In Mobile World, Tech Giants Scramble to Get Up to Speed
By CLAIRE CAIN MILLER and SOMINI SENGUPTA
Published: October 22, 2012
I believe the internet world is a fabulous laboratory to understand how changing market forces can impact well established companies. True, your markets may not change as quickly, BUT, THEY ARE CHANGING. It is critical to keep the feelers out and have a responsive organization to those changes. There cannot be a more critical role for leadership.
Intel made its fortune on the chips that power personal computers, and Microsoft on the software that goes inside.Google’s secret sauce is that it finds what you are looking for on the Internet. But the ground is shifting beneath these tech titans because of a major force: the rise of mobile devices.
These and other tech companies are scrambling to reinvent their business models now that the old model — a stationary customer sitting at a stationary desk — no longer applies. These companies once disrupted traditional businesses, from selling books and music to booking hotels. Now they are being upended by the widespread adoption of smartphones and tablets.
“Companies are having to retool their thinking, saying, ‘What is it that our customers are doing through the mobile channel that is quite distinct from what we are delivering them through our traditional Web channel?’…
…The industry giants remain highly profitable drivers of the economy. Yet the world’s shift to computing on mobile devices is taking a toll, including disappointing earnings reports last week from Google, Microsoft and Intel, in large measure related to revenue from mobile devices. Investors are in suspense over Facebook’s earnings to be disclosed Tuesday, for much the same reason. Yahoo’s new chief, Marissa Mayer, said on Monday that Yahoo had failed to capitalize on mobile and must become a predominantly mobile company.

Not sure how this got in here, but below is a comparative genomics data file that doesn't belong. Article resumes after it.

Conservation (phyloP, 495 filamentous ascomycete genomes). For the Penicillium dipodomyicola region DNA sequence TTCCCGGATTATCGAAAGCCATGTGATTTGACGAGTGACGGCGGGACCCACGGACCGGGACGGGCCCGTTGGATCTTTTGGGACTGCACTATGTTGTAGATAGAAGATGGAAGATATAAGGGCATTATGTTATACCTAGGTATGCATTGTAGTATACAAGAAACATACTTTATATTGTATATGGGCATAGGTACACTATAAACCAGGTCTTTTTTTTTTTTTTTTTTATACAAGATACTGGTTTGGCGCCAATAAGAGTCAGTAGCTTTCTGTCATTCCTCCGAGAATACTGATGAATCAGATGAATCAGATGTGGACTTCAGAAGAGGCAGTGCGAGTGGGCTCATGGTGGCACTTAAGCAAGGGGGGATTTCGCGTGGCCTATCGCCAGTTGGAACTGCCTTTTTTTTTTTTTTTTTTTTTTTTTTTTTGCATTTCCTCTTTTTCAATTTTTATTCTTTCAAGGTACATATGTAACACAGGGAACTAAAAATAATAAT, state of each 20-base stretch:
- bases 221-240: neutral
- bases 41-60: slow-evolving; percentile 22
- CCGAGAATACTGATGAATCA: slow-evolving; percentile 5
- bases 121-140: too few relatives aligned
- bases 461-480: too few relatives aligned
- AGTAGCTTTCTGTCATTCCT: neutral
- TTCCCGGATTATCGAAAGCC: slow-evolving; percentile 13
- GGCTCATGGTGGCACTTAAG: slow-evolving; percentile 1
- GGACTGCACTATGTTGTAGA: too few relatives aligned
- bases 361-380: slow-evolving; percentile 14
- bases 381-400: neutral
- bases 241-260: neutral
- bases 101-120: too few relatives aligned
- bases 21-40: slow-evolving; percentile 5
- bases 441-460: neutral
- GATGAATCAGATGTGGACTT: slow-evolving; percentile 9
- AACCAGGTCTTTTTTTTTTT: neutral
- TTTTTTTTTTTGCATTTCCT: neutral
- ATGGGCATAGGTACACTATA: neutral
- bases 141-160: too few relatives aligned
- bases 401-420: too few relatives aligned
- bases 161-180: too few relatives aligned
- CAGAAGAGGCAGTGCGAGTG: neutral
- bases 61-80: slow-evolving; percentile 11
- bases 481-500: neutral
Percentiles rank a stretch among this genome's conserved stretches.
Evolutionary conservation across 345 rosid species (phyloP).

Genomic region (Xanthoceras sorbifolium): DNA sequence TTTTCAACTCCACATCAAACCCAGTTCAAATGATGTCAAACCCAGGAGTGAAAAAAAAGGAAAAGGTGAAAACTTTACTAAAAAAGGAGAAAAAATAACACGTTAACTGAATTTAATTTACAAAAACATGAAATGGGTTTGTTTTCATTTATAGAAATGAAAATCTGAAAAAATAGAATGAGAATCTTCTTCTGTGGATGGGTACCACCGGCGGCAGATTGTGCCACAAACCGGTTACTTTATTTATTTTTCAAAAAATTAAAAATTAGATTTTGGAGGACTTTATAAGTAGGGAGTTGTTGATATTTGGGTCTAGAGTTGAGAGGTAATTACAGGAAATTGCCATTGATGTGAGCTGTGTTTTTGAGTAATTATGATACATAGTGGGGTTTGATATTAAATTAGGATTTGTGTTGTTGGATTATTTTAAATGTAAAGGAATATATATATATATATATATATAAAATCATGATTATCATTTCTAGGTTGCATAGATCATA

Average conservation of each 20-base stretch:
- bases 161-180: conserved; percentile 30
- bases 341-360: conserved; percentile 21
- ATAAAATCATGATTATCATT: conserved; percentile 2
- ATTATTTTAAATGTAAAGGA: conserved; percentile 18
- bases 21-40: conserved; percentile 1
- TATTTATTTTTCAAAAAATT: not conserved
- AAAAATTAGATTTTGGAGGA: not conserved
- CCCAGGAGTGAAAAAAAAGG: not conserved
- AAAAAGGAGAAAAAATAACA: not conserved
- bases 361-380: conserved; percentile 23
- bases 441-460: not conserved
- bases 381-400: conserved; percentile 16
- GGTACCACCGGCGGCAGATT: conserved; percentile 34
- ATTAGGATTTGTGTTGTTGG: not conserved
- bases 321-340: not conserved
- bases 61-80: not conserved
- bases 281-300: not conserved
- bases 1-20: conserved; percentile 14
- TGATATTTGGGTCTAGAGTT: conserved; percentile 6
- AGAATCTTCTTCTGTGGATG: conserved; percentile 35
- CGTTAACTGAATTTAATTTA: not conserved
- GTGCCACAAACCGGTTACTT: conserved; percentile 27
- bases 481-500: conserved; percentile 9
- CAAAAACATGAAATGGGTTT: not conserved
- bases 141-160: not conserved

Demand for Intel chips inside computers — which are much more profitable than those inside smartphones — is plummeting. At Microsoft, sales of software for PCs are sharply declining. At Google, the price that advertisers pay when people click on ads has fallen for a year. This is partly because, while mobile ads are exploding, they cost less than Internet ads; advertisers are still figuring out how to make them most effective.
Since its initial public offering, Facebook has lost half its value on Wall Street under pressure to make more money from mobile devices, now that six of 10 Facebook users log in on their phones.